Based on Ian McEwan’s equally stirring novel we begin the story in 1935 on the cusp of WWII. Briony Tallis (Saoirse Ronan) a 13-year-old fledgling writer lives with her wealthy family in their enormous English country mansion and on one hot summer day she irrevocably changes the course of three lives including her own. It seems the housekeeper’s son Robbie Turner (James McAvoy) carries a torch for Briony’s older sister Cecilia (Keira Knightley). And on this warm day it becomes clear she feels the same way; their love ignites. Little Briony who harbors her own secret crush on Robbie witnesses the beginnings of this love affair and not understanding its meaning feels compelled to interfere going so far as accusing Robbie of a crime he did not commit. He is arrested and whisked away eventually forced into the British army but thankfully the two lovers have a moment before he goes to war to reconnect. Cecilia promises to wait for him urging him to “come back” to her once the madness he is about to become immersed in is over. Meanwhile Briony (played in adult years by Romola Garai and Vanessa Redgrave) has grown up regretting every single moment of that fateful day and in desperately trying to seek forgiveness finally finds a path to understanding the power of enduring love. The performances in Atonement are nothing less than captivating beginning with the young Irish rose Saoirse Ronan (who is also set to play the lead in Peter Jackson’s The Lovely Bones). Since it is primarily Briony’s story Ronan must make the first most indelible impression and set the tone for the rest of the movie--and she succeeds on every level. From the moment you see Ronan’s pale face clear-blue eyes and steadfast gait you immediately recognize Briony’s need and determination to make everything in her life just so. Indeed Briony is a strongly focused child and Ronan so embodies the character an Oscar nomination is almost a certainty. As the 18-year-old Briony Garai (Dirty Dancing 2) does the best she can following such a tough act as Ronan but can never quite match the same intensity. On the other hand Redgrave who comes in at the very end as the much older Briony nails it right away adding her own nuances to a character who has lived a full life. Of course Knightley and McAvoy are no slouches either vividly capturing the passion bubbling up between Cecilia and Robbie then turning around and showing the heartache as their love is ripped apart. McAvoy is particularly effecting as his Robbie must also witness some truly horrific wartime scenes. Actually Oscar nods should come fast and furious for everyone in Atonement. With Pride & Prejudice and now Atonement director Joe Wright may have just established himself as the new James Ivory (of Merchant/Ivory fame). Wright is a real visionary for the romantic period piece expertly delivering truly spectacular vistas. From set design to costumes to cinematography the look of Atonement is at once verdant welcoming and then startlingly grim. The first half of Atonement at the Tallis’ country home is certainly the film’s most defining peppered by an effective musical score which uses the sound of a typewriter like a metronome. Through a soft lens Wright displays the general idleness of summer day at a country home like a sunny floral motif that belies an undercurrent of sweating bodies wilting flowers stagnant pools--and an imminent tragic event. Then once Wright moves with Robbie into WWII he actually paints an even more grim view of war then maybe seen before. The one continuous shot of the historical Dunkirk--a French beach on which thousands of British soldiers were forced by the Germans and then waited to be evacuated--is absolutely stunning and surreal. Atonement does drag ever-so-slightly in the middle especially as Briony trains to be a nurse in London but overall this is a film Academy voters eat up with a silver spoon. Expect to be hearing about it in the months to come.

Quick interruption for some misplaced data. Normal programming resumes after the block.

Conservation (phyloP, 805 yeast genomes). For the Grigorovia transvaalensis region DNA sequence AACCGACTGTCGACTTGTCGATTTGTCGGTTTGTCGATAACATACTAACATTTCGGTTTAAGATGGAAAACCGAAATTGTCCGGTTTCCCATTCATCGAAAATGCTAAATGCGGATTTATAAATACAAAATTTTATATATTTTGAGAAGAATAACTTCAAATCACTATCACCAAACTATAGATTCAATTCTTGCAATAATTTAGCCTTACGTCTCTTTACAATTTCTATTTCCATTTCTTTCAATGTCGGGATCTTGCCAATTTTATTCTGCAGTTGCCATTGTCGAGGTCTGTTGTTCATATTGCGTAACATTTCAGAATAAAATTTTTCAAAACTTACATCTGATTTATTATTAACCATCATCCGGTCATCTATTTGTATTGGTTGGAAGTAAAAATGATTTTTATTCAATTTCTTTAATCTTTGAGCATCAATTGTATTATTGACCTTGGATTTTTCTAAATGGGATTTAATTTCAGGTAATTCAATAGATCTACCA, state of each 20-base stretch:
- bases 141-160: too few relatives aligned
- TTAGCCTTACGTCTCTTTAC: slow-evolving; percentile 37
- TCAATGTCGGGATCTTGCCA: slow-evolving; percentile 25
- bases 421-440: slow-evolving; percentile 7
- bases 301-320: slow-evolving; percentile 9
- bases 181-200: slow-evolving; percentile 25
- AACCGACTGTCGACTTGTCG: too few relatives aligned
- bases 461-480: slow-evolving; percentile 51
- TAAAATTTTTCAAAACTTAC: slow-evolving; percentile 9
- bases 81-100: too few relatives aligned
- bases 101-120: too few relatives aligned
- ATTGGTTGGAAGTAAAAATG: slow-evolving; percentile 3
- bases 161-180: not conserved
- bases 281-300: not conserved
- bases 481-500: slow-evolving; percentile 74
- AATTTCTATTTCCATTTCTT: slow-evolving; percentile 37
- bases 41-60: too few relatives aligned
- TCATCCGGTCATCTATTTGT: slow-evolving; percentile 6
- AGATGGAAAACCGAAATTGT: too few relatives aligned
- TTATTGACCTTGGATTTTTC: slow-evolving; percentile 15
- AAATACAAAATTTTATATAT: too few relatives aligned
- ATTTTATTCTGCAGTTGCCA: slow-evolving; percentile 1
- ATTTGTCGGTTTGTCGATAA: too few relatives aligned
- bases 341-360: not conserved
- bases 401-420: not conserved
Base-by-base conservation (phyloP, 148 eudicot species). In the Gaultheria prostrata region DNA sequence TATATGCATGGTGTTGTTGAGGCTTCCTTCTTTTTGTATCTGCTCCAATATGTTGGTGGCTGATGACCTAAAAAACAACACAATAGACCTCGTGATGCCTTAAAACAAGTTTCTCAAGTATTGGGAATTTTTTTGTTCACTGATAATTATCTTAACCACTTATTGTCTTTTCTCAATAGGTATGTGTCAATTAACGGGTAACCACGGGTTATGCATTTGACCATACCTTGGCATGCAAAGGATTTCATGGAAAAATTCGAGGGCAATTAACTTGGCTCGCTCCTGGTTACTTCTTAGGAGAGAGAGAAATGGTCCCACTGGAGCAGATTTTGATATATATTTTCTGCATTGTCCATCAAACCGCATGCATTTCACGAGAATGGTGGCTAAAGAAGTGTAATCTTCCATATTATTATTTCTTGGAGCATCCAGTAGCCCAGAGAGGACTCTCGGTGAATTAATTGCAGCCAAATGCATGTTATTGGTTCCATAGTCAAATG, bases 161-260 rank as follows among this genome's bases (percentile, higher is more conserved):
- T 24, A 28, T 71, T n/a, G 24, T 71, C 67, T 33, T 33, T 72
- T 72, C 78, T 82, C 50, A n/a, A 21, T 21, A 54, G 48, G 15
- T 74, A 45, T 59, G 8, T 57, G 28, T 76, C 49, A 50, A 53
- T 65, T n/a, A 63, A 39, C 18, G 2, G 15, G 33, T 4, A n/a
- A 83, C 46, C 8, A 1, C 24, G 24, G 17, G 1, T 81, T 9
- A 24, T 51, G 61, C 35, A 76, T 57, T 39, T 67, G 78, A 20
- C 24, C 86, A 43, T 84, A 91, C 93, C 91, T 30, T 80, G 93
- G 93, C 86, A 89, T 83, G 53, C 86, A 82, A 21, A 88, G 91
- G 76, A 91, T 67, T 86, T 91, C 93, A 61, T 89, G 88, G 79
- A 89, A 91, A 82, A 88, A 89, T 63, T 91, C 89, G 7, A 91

When Ben (Sean Biggerstaff) breaks up with Suzy (Michelle Ryan) he develops a sort of superpower: He can freeze time. He also develops chronic insomnia. Nevertheless Ben takes a job at a supermarket and meets an attractive checker Sharon (Emilia Fox) as well as other clerks who play games to keep themselves amused. Ben’s trick for passing the time is freezing time and stripping women to admire their bodies but not in a sleazy way. He gives those who deserve their comeuppances a healthy kick as well. Cashback follows boy-meets-girl patterns but rather than rely on a high concept it turns out that even this super power isn’t enough to resolve even a simple misunderstanding. The story explores these possibilities with a fascinating and simple device as we learn about Ben’s character through his exploration of frozen time. Biggerstaff (Harry Potter and the Sorcerer's Stone) is a perfect leading man. He’s not the adorable bumbling Brit or the lifeless stuffy type; he’s just a modest kid with a deep appreciation and love for women. He may be better at expressing this in his own time than in real time but Biggerstaff imbues Ben with enough intelligence and strength that we completely understand him. We absolutely never think he’s evil for undressing women. Meanwhile Fox (Keeping Mum) is a dream girl. Never dolled up or oh-so-cute her Sharon is just an exasperated working girl who wants to find her dream man. She’s a real person working her way through life and when she faces the slightest disappointments you want to give her a great big hug. Ryan (TV’s new Bionic Woman) is the ultimate manipulative bitch. She is so angry at the world you know it’s better for Ben to be alone. When she tries to come back into his life however she’s not the overt villain. She’s more about how a person can try to weasel their way back into their exes’ lives. The other characters play more caricatures but still relatable. The goofy stock boys the stodgy boss and others fill in the cast like a Kevin Smith movie. Cashback is an example of how unique an independent film can be. In a studio’s hands this would be Clockstoppers with a bad-guy caper. Instead we get a brilliant masterpiece from first-time director Sean Ellis fully fleshed out from his acclaimed short. The director lets the story tell itself rather than using tricks and stunts and finds clever ways to play with the time freezing for laughs. Still the film never takes itself too seriously. For their part the frozen-time sequences are just magical with little to no CGI. The actors are mostly standing completely still on their own accord. You might catch someone waver but you totally suspend disbelief because there are no frills. There are also wonderful transitions between time as Ben’s past and present bleed seamlessly and artistically into one another. Most importantly the voyeuristic moments with the unclothed women are some of the classiest and sexiest on screen. Ellis films women in the most flattering light always admiringly never exploiting. Cashback is expert filmmaking pure and simple.